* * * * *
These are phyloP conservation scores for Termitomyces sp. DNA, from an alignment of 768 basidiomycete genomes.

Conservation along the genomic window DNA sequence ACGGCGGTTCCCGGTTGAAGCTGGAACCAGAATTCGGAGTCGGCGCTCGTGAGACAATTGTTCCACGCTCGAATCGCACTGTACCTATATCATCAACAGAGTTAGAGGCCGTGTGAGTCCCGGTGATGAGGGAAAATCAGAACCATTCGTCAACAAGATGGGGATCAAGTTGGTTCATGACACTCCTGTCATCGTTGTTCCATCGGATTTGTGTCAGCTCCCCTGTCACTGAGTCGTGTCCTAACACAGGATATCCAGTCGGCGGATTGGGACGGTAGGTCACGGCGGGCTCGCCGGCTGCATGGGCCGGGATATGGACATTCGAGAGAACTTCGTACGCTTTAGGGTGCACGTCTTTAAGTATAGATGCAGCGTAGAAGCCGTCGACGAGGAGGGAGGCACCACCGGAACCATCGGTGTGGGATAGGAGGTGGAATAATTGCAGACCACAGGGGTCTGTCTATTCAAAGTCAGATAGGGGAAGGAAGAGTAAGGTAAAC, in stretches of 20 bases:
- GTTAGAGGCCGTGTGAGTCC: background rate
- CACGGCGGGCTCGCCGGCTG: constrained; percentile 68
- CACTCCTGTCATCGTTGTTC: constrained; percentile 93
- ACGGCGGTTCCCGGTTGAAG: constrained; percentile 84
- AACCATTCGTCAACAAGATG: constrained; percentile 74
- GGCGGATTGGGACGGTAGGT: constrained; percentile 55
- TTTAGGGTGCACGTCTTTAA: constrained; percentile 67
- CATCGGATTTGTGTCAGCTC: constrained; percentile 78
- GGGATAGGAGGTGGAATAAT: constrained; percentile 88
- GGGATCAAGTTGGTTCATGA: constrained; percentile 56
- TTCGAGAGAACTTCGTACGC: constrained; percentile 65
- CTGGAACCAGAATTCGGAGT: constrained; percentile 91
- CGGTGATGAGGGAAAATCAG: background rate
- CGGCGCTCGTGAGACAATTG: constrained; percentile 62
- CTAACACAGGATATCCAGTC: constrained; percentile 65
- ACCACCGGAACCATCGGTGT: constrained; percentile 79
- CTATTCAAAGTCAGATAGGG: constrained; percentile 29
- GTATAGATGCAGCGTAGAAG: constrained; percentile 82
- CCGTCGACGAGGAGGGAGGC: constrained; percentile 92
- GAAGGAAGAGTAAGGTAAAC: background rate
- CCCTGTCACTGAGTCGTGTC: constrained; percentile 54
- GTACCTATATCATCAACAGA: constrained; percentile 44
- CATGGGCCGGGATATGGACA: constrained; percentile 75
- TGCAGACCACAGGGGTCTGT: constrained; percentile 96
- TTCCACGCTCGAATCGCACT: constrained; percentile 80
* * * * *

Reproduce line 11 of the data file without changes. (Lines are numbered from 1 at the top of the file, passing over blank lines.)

- GGGATAGGAGGTGGAATAAT: constrained; percentile 88